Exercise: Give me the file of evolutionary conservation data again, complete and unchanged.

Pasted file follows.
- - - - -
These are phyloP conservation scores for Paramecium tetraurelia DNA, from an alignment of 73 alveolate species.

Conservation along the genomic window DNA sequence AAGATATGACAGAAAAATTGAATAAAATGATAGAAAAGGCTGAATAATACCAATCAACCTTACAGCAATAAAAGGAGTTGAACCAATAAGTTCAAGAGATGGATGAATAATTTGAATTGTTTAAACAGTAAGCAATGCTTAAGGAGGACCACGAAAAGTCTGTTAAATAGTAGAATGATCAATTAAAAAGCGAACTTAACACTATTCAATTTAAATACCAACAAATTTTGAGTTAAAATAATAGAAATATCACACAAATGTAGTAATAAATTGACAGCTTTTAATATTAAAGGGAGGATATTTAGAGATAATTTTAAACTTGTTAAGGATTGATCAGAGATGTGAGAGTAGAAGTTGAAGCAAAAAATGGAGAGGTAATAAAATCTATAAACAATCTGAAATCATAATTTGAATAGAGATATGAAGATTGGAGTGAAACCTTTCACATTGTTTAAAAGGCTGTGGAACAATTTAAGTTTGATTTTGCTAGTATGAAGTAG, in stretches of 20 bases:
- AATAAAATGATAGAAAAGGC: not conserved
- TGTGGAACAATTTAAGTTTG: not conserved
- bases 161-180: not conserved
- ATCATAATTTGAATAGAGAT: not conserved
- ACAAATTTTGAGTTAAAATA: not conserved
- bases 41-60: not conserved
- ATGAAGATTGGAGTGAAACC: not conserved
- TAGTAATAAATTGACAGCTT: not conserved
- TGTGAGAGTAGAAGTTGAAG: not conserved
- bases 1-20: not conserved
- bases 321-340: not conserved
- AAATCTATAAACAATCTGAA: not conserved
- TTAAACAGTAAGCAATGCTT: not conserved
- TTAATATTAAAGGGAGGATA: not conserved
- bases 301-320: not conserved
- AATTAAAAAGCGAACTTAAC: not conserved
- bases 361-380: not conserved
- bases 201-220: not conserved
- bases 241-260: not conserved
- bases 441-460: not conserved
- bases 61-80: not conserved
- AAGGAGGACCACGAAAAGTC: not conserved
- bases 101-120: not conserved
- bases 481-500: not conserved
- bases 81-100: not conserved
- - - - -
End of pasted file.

These are phyloP conservation scores for Paramecium tetraurelia DNA, from an alignment of 73 alveolate species.

Conservation along the genomic window DNA sequence AAGATATGACAGAAAAATTGAATAAAATGATAGAAAAGGCTGAATAATACCAATCAACCTTACAGCAATAAAAGGAGTTGAACCAATAAGTTCAAGAGATGGATGAATAATTTGAATTGTTTAAACAGTAAGCAATGCTTAAGGAGGACCACGAAAAGTCTGTTAAATAGTAGAATGATCAATTAAAAAGCGAACTTAACACTATTCAATTTAAATACCAACAAATTTTGAGTTAAAATAATAGAAATATCACACAAATGTAGTAATAAATTGACAGCTTTTAATATTAAAGGGAGGATATTTAGAGATAATTTTAAACTTGTTAAGGATTGATCAGAGATGTGAGAGTAGAAGTTGAAGCAAAAAATGGAGAGGTAATAAAATCTATAAACAATCTGAAATCATAATTTGAATAGAGATATGAAGATTGGAGTGAAACCTTTCACATTGTTTAAAAGGCTGTGGAACAATTTAAGTTTGATTTTGCTAGTATGAAGTAG, in stretches of 20 bases:
- AATAAAATGATAGAAAAGGC: not conserved
- TGTGGAACAATTTAAGTTTG: not conserved
- bases 161-180: not conserved
- ATCATAATTTGAATAGAGAT: not conserved
- ACAAATTTTGAGTTAAAATA: not conserved
- bases 41-60: not conserved
- ATGAAGATTGGAGTGAAACC: not conserved
- TAGTAATAAATTGACAGCTT: not conserved
- TGTGAGAGTAGAAGTTGAAG: not conserved
- bases 1-20: not conserved
- bases 321-340: not conserved
- AAATCTATAAACAATCTGAA: not conserved
- TTAAACAGTAAGCAATGCTT: not conserved
- TTAATATTAAAGGGAGGATA: not conserved
- bases 301-320: not conserved
- AATTAAAAAGCGAACTTAAC: not conserved
- bases 361-380: not conserved
- bases 201-220: not conserved
- bases 241-260: not conserved
- bases 441-460: not conserved
- bases 61-80: not conserved
- AAGGAGGACCACGAAAAGTC: not conserved
- bases 101-120: not conserved
- bases 481-500: not conserved
- bases 81-100: not conserved